The older I get, the more I like uncomplicated interiors. This eight seater Mãos Restaurant at theBlue Mountain Schoolin London is a good example of an interior thats charm is based on a clever use of materials and colours. The furniture is functional and complements the space: it adds colour and interest without dominating the attention. The pinewood floor with its abundance of knots gives this notable Michelin star eatery in the East End a natural look, it reminds me of the floors in saloons in the Wild West. The floor in one room is complemented by the wall colour and in the other room it complements the light grey of the painted wall and the tiled wall. In both cases, the chairs -very different from each other- introduce a new style and a new colour.
The Blue Mountain School doesn’t just host the Mãos restaurant on the sixth floor but also an events room (Grace’s), an exhibition and project space (Blue Projects) and a collection of limited edition works available for sale (Hostem Archive).
Photographies courtesy of The Blue Mountain School
A friend of mine have just left a comment below one of my posts on Instagram noting that I have published quite a bit of beautiful hotels recently and if that hides a desire to travel. Yes, it does. In the last few weeks I have felt a bit caged. I miss exploring. I can’t even got to see an exhibition! Museums in Italy are open Monday to Friday until 18.00, basically they are open for retired people who probably don’t go anyway considering they are the most vulnerable age. We need to be more patient, things are going eventually to settle down even if I wonder if they are ever going to be back to how they were.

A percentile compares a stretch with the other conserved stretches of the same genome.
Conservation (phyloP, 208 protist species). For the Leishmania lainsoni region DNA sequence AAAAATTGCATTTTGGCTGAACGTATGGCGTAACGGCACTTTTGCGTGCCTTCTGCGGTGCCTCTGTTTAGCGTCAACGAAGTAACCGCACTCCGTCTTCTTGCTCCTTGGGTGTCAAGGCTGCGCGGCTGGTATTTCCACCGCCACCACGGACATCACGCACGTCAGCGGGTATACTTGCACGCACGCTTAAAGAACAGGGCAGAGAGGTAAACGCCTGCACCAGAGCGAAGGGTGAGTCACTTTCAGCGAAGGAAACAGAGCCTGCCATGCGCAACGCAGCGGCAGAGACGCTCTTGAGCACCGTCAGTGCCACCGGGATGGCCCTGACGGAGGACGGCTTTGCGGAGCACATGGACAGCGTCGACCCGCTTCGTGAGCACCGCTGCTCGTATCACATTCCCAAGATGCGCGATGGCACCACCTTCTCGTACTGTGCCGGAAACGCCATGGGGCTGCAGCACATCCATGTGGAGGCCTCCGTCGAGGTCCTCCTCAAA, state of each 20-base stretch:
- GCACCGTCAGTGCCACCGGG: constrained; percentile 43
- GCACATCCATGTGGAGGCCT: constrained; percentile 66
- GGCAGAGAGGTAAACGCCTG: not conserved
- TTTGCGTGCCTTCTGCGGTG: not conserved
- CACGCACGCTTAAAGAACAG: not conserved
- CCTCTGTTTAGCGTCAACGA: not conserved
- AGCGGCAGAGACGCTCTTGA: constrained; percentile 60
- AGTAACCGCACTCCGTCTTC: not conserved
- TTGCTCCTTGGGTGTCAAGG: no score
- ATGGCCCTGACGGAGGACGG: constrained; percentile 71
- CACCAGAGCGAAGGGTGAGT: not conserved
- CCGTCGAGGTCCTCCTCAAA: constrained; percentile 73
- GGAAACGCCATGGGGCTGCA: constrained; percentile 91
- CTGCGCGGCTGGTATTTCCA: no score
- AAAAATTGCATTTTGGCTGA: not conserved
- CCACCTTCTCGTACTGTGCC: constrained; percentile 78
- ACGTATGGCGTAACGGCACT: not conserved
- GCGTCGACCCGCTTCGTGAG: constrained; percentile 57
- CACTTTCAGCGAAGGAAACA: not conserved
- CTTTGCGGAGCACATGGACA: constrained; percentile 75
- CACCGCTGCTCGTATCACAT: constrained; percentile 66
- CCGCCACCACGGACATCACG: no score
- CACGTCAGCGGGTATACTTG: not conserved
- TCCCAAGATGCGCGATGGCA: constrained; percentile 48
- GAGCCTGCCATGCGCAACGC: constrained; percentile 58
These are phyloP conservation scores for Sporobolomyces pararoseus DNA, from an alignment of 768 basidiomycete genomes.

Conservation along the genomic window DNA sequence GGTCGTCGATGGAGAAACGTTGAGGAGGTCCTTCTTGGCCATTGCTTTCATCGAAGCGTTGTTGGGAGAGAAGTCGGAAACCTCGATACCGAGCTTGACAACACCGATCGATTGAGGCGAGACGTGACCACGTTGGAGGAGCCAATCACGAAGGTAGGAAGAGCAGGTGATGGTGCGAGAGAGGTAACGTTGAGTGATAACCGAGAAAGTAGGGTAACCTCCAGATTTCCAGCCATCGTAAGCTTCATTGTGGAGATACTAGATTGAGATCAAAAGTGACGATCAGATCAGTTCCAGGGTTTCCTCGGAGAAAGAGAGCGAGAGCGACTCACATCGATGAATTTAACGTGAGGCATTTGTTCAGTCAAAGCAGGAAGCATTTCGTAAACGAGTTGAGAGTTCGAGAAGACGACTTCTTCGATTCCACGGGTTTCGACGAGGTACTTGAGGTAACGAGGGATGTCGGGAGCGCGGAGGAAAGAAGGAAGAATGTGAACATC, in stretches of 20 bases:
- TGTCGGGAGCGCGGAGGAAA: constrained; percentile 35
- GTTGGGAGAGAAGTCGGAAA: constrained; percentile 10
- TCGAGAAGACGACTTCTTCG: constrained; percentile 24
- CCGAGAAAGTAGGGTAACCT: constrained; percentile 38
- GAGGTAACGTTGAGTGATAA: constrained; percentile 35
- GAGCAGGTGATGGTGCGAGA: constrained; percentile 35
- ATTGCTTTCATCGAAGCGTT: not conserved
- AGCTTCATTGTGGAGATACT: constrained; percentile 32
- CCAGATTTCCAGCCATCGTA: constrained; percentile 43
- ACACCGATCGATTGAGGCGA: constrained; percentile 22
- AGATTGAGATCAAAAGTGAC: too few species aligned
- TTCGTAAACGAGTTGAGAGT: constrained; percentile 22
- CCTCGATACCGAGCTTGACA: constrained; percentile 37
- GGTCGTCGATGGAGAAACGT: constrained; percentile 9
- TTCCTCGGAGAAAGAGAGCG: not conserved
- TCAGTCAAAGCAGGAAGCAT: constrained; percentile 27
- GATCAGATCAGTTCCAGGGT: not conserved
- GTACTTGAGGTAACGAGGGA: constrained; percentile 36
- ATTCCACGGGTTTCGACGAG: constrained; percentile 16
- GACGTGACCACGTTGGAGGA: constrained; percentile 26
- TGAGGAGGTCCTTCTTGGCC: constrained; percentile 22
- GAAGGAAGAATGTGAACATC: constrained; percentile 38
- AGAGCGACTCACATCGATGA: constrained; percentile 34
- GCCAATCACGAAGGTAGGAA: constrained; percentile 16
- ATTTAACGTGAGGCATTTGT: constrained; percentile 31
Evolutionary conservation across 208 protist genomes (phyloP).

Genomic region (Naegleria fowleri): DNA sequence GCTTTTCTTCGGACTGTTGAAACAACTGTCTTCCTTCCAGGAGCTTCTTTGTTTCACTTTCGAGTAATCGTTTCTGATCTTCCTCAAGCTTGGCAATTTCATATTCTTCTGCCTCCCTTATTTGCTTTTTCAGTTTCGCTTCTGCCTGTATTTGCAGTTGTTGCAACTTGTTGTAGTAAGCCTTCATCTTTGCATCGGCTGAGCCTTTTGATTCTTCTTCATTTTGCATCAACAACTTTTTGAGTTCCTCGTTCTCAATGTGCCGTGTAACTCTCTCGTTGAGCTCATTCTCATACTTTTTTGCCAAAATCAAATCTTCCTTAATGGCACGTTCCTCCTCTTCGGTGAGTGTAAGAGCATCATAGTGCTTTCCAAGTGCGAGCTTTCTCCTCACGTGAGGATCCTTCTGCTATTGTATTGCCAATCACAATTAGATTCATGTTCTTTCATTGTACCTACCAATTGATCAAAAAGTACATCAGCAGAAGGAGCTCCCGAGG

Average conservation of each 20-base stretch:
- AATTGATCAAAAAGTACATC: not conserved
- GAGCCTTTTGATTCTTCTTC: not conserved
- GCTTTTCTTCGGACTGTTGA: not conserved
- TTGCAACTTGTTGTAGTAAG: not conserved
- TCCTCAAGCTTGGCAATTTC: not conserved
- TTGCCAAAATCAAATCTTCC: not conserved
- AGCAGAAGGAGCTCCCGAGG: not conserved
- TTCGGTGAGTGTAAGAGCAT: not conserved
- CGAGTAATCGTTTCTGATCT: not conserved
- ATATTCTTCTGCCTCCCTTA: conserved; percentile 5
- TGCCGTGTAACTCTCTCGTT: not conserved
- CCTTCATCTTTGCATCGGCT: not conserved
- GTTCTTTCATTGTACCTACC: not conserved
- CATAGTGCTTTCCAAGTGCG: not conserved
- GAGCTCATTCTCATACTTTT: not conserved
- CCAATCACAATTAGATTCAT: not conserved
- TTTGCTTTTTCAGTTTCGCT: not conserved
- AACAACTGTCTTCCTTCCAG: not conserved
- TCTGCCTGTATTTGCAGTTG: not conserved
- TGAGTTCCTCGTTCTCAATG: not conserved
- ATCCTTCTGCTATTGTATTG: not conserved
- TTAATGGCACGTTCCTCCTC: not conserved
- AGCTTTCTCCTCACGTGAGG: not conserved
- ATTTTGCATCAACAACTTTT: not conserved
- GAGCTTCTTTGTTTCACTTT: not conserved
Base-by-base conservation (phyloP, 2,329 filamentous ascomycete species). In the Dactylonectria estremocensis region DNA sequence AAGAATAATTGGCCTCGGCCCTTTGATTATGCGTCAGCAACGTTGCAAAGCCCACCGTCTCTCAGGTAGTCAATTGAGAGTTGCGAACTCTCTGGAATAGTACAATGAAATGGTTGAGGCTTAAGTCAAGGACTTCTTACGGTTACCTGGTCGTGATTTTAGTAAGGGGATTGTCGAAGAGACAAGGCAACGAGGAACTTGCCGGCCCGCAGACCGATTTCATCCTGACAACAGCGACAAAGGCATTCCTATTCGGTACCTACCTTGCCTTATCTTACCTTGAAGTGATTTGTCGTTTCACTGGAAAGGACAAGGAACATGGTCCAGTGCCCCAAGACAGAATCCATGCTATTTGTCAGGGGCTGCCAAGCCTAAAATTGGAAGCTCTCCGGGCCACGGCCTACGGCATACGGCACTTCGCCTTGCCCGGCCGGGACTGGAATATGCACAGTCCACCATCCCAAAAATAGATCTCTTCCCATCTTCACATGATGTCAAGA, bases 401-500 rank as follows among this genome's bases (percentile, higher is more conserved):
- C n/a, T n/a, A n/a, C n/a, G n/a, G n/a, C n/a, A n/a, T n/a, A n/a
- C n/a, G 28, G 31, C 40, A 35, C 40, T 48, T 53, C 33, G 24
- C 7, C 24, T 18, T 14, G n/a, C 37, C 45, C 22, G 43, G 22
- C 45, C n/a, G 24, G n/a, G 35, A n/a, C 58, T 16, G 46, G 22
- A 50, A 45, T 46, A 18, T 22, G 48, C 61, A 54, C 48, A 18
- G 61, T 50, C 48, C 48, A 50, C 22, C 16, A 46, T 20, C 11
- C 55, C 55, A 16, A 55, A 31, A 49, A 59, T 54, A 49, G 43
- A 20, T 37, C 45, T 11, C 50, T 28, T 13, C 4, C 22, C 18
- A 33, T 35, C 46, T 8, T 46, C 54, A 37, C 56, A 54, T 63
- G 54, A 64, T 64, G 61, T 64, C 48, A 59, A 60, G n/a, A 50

Going back to the my recent obsession for hotels, today we are going to speak about Hotel Les Deux Gares. Located between Gare du Nord and Gare de L’Est in Paris (hence the name), this small hotel has everything you need, including a gym and a lovely atmosphere. The interiors were designed by British enfant-prodigeLuke Edward Hall and they are an excellent example of how colours can transform a place. The young designers has cleverly mixed vibrant greens, yellows, pinks and light blues with touches of red, geometric patterns, stripes, fringes, leopard and much more. The space look so cohesive though because the main colours are recurring even if used in different ways: light blue can be for instance a sink, in a stripy fabric, a wall, the background of a wallpaper, a door frame. Totally inspiring!